Looking to the Next Generation

“I’ve always enjoyed working with young people,” says Razia Kosi, a facilitator in the Howard County Public School System’s Office of Diversity, Equity and Inclusion. As a member of the #OneHoward steering committee, her work has focused on awareness training and partnering with county schools to hold community building events.

When it comes to improving diversity and inclusion in the county, Kosi says she’s inspired by the work being done by the next generation. “I think more and more young people, and young people of color, are feeling the urgency of it. They really feel like they’re all connected in this struggle as young people to create a world that’s safe.”

Since the beginning, the initiative has facilitated more than two dozen events with students at middle and high schools across the county. These gatherings are designed to build relationships and trust, engage students and staff in dialogue, and foster a feeling of school-wide community and inclusiveness through understanding and empathy.

While feedback from students and staff has been positive, Kosi hopes the school-based events are just the beginning. “I really want to see sustainable, long-term change,” she says. “We’re talking to the schools and asking, what structures might bring in the younger students? What is the culture shift you want to make? How will it be part of the norm, so people are getting to know each other in authentic ways?”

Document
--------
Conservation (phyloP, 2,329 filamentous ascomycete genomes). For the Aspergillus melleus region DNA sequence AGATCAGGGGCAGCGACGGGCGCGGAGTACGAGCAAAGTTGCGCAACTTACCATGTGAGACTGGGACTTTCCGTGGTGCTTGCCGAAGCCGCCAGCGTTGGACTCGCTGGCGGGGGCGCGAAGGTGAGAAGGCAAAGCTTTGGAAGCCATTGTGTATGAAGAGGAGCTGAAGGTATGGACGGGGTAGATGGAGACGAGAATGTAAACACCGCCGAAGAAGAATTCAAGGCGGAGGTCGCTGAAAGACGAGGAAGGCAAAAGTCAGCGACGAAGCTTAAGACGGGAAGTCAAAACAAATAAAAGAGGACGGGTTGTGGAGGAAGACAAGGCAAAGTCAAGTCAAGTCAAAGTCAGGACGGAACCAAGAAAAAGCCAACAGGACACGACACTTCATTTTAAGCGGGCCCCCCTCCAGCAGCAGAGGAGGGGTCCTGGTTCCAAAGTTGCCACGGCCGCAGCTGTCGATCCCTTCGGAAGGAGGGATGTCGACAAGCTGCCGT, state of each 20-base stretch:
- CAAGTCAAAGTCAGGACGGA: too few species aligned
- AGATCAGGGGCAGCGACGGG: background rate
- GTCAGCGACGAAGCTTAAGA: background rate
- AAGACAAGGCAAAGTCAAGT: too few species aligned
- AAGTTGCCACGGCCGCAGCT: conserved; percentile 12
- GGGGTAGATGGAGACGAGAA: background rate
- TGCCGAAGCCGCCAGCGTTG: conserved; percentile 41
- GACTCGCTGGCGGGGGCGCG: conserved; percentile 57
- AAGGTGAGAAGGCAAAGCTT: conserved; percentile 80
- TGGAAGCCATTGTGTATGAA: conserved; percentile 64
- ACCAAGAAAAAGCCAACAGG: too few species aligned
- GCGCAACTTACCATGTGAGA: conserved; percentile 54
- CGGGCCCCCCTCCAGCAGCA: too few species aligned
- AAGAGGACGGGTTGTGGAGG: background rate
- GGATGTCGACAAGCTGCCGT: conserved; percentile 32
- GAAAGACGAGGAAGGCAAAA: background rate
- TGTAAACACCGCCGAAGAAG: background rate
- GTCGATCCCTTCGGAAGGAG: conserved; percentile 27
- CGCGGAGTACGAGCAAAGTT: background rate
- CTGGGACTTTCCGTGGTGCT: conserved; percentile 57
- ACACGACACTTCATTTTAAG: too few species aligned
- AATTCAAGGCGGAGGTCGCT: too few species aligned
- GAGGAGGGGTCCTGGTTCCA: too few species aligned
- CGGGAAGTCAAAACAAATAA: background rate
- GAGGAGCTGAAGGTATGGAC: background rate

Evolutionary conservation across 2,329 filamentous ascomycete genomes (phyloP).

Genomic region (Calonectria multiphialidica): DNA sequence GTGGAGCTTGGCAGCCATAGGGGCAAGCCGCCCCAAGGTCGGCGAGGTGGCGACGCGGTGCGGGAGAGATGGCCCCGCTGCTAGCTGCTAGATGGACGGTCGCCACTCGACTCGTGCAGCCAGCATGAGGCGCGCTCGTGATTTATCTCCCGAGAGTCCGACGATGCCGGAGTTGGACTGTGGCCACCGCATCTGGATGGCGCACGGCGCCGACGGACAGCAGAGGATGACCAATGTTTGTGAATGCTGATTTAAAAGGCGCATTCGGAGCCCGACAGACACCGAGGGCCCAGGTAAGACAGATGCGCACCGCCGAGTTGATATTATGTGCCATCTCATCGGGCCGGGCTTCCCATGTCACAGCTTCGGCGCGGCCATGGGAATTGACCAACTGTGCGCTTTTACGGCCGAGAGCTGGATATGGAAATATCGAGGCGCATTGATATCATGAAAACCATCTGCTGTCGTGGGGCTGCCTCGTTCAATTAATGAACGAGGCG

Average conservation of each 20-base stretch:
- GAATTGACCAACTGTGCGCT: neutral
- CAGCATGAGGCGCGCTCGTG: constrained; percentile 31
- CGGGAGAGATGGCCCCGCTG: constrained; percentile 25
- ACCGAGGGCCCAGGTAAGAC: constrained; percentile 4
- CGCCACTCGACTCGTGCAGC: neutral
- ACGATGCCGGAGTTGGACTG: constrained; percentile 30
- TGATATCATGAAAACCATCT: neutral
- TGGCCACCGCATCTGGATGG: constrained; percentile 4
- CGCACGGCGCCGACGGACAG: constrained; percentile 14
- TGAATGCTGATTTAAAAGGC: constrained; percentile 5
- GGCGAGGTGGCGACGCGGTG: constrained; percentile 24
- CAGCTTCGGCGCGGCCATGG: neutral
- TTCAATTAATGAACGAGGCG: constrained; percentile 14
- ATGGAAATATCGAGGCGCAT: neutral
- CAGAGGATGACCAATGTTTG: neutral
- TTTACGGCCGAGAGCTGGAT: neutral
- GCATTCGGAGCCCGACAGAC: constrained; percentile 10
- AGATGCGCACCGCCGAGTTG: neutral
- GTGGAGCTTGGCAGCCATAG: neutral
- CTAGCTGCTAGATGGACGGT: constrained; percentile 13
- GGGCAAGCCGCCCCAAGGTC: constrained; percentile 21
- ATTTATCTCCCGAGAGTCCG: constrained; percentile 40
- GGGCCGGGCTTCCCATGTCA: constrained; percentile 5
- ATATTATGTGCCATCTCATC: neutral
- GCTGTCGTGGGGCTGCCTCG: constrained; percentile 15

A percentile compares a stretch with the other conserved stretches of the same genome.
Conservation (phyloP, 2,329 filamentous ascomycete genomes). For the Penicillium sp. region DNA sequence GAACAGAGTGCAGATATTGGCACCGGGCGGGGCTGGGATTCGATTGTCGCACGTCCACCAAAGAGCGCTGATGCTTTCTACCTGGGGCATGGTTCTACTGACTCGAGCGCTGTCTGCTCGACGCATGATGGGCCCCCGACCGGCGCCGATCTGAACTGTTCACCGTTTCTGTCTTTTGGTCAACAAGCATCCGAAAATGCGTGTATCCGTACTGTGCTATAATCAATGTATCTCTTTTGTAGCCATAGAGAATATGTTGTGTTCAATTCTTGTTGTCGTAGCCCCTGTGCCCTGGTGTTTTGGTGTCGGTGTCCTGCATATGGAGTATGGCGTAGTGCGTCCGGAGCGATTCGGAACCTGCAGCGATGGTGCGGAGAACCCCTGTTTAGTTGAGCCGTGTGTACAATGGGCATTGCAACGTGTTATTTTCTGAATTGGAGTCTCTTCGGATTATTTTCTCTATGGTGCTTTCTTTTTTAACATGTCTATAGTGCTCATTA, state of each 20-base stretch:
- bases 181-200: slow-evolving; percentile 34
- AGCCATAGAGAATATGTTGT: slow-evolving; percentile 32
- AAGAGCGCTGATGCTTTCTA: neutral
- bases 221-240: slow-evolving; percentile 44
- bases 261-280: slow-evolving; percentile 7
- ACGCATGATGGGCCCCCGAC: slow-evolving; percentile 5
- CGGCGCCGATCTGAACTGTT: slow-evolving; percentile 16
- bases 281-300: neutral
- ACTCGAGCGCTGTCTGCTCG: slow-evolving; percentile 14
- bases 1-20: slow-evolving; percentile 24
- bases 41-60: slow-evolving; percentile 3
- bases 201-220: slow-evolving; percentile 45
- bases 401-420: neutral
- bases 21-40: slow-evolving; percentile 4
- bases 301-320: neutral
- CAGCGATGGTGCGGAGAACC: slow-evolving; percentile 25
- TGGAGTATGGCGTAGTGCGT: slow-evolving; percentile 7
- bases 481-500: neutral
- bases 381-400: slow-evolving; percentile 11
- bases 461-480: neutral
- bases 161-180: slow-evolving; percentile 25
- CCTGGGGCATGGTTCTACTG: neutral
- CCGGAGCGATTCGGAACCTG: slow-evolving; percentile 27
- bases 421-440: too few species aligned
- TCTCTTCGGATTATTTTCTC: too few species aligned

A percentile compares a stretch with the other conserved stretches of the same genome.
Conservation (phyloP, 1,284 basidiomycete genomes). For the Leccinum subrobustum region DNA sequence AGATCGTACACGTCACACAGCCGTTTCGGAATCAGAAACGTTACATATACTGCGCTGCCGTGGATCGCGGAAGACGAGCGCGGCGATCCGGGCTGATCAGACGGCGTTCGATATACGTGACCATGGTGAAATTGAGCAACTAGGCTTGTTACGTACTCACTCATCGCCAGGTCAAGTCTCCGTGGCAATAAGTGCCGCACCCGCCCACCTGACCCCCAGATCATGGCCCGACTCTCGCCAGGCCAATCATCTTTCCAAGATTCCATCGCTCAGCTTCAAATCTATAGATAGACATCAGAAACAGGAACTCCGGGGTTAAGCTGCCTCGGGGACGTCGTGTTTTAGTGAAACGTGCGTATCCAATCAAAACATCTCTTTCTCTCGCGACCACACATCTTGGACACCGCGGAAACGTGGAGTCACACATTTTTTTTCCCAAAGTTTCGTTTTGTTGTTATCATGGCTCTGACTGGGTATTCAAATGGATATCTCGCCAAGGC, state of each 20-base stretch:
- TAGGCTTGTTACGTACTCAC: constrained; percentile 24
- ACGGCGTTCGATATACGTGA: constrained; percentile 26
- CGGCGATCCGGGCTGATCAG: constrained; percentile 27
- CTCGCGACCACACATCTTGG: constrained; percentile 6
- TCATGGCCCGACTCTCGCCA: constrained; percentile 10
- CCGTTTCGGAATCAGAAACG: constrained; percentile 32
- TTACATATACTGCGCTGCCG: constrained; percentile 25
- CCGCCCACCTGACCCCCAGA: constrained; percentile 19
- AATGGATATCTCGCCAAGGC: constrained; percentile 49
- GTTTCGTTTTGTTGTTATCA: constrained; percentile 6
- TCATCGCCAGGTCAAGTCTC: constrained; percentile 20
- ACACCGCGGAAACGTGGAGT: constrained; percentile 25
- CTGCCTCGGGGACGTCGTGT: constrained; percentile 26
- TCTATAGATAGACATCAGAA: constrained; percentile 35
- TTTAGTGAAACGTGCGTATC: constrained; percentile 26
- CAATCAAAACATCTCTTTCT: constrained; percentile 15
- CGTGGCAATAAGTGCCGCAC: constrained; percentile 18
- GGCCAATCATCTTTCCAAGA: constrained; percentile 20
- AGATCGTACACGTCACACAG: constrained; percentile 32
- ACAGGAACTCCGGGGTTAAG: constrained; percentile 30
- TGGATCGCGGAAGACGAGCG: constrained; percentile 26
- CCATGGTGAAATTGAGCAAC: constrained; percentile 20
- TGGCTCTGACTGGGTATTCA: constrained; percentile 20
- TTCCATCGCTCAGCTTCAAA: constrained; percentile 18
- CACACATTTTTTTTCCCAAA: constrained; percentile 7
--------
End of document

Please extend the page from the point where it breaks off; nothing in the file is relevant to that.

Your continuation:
Speaker Afua Atta-Poku at a #OneHoward event.


The Ripple Effect

As the president of Leadership Howard County, a nonprofit that educates leaders about the issues facing their communities, Stacie Hunt was already wondering how her own organization could address local tensions when the #OneHoward initiative began to form in fall 2016. 

“We were conscious of what was going on in the community, state and country,” Hunt recalls. “There seemed to be a lot more discourse and anxiety around the political rhetoric. So we were looking at ways to help our members with some of the things that were bubbling up.”